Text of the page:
Greater pharmacist involvement can improve medicines supply chain, report says

The International Pharmaceutical Federation has concluded that investment in training and education are needed if pharmacists are to strengthen their roles within the medicines supply chain.

Shelf of medicines

Pharmacists should be more involved in all stages of medicines’ supply to improve drugs’ availability and quality, the International Pharmaceutical Federation (FIP) has said.

The report ‘Pharmacists in the supply chain: the role of the medicines expert in ensuring quality and availability’, published on 8 May 2018, concluded that investment in training and education are needed to strengthen pharmacists’ roles in supply chains. And it sets out the skills that pharmacists need to have in these areas.

“Pharmacists engaged, or interested in being engaged, in the supply chain may need special courses, which are not always provided by the basic curriculum,” said Ulf Janzon, co-chair of FIP’s working group on pharmacists in the supply chain.

“For example, these pharmacists often assume leadership roles, and so courses in leadership and management should be provided in addition to courses in logistics.”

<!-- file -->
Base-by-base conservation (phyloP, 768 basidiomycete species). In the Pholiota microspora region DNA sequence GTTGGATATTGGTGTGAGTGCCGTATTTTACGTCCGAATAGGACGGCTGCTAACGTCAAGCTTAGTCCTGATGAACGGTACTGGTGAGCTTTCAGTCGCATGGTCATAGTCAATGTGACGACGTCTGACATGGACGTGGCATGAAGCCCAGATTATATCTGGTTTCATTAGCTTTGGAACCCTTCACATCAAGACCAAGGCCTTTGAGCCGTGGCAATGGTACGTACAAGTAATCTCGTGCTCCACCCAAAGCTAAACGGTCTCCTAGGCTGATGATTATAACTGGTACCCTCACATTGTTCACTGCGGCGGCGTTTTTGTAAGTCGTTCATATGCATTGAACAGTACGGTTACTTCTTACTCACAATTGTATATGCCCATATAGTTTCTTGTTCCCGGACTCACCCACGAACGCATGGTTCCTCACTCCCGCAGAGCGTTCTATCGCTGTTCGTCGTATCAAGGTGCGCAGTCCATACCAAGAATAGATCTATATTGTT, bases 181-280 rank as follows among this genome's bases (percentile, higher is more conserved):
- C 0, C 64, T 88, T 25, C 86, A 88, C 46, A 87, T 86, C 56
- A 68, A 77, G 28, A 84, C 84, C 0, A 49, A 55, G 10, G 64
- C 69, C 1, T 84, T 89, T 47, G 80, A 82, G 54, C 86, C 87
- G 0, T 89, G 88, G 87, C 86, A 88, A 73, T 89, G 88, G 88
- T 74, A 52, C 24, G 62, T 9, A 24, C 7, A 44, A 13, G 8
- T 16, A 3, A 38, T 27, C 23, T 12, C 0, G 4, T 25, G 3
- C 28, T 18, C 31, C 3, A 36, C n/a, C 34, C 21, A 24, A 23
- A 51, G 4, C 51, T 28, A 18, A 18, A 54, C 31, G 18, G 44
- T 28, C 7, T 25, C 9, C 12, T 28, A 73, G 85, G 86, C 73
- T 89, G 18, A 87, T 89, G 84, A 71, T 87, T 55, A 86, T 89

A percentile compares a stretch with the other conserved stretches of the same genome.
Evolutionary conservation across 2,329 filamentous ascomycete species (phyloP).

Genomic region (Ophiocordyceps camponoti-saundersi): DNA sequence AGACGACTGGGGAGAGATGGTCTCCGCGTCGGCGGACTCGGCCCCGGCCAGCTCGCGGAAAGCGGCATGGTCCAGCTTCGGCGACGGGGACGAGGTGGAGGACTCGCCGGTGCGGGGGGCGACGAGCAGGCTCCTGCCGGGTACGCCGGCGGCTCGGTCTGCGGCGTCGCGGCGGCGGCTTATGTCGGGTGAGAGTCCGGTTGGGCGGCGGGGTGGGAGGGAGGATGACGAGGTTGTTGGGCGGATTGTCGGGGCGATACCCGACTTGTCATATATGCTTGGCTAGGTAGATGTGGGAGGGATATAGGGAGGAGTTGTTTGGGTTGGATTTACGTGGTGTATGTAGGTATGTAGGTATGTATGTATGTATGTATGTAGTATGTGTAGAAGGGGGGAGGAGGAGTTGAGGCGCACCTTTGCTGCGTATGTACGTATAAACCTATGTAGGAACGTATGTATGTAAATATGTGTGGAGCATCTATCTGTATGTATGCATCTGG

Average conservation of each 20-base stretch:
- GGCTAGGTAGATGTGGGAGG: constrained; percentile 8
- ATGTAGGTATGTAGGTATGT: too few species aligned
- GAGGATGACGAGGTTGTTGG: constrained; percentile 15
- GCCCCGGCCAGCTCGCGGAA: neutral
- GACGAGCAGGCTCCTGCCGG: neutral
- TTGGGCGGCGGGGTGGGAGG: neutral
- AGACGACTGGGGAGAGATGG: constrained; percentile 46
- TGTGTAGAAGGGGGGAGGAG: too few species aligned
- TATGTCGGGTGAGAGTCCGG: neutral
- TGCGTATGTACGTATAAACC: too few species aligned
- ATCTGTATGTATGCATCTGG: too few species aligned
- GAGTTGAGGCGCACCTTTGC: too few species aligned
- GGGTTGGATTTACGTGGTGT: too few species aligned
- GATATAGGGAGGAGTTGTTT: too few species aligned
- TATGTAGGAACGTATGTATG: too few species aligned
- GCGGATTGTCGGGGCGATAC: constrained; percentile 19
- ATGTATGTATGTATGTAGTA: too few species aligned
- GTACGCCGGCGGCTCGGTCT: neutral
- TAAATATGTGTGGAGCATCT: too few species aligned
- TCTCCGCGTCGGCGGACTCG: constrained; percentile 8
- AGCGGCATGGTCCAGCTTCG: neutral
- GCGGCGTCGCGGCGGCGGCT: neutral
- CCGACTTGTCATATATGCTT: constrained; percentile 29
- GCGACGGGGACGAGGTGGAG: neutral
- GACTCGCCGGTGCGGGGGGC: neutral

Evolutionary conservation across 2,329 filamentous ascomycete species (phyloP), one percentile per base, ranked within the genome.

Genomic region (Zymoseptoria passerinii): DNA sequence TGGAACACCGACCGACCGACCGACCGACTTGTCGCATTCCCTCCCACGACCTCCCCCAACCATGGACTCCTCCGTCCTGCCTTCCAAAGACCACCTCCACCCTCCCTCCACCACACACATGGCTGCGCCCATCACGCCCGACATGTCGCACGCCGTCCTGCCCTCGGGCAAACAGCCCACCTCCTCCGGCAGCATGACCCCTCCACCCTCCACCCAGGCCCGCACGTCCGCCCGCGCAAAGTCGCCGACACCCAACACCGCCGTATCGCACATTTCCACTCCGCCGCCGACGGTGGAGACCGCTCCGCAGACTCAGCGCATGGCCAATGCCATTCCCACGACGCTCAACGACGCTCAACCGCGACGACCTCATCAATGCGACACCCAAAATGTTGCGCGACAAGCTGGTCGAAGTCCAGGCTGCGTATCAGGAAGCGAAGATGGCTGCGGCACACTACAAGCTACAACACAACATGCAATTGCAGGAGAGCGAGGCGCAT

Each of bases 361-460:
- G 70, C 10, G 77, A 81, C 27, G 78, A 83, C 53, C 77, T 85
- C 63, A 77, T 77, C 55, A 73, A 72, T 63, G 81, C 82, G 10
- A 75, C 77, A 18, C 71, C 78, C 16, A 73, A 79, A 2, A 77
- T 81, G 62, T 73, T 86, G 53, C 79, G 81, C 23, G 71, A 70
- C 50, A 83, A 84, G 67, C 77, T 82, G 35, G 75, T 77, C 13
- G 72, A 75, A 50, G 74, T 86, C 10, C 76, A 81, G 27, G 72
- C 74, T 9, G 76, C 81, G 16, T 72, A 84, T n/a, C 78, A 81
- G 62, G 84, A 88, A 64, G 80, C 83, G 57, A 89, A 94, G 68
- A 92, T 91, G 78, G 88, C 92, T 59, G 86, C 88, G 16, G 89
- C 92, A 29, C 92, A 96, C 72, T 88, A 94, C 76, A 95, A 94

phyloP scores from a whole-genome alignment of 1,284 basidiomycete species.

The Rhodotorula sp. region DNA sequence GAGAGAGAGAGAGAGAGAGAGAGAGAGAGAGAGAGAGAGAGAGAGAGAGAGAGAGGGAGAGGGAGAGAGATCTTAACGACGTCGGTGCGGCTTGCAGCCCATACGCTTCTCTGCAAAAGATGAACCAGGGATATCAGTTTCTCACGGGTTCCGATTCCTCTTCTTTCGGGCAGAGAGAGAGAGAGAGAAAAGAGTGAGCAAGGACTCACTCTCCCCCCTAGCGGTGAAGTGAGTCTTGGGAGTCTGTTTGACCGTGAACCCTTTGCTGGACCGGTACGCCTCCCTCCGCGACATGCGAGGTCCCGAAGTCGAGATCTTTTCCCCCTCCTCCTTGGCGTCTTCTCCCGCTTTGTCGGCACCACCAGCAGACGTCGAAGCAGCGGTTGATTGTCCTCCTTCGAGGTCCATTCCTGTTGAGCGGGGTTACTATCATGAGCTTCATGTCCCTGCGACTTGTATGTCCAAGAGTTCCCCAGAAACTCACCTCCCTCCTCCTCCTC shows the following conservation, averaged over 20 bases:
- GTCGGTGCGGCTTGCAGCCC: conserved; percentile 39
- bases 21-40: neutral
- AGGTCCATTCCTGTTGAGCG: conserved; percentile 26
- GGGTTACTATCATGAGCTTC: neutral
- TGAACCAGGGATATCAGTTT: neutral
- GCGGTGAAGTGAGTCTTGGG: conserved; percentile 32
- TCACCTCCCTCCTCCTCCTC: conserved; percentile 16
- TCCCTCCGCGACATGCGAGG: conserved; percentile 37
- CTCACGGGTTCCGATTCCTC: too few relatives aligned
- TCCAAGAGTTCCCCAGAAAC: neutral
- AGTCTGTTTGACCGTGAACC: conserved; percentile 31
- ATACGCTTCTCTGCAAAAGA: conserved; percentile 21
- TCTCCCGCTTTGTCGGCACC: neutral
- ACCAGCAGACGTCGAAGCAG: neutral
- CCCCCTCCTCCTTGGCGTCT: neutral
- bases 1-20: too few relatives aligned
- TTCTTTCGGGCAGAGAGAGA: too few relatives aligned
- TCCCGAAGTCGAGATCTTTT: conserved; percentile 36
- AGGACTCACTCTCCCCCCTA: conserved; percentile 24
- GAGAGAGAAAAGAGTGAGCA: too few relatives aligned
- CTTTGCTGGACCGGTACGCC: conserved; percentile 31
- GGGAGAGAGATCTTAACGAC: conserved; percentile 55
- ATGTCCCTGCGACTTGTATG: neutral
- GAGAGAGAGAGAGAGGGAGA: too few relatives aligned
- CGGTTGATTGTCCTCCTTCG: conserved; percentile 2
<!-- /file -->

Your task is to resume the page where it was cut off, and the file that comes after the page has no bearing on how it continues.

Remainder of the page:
The report looks at pharmacists’ roles in the drugs supply chain in high-, middle-, and low-income countries. And it finds that in some low-income countries, particularly in rural and remote areas, a shortage of pharmacists means that other healthcare personnel have taken on roles in pharmaceutical storage and distribution at the point of dealing with individual patients.

The report’s chapter on the UK says pharmacy education and training is “at a crossroads”, and that “the roles of the pharmacist within primary care in the UK are changing rapidly”.

It adds that “both the primary and secondary care sectors have been profoundly affected by regular medicines shortages within the medicines supply chain, negatively affecting patient care”.

Last updated
The Pharmaceutical Journal, May 2018;Online:DOI:10.1211/PJ.2018.20204817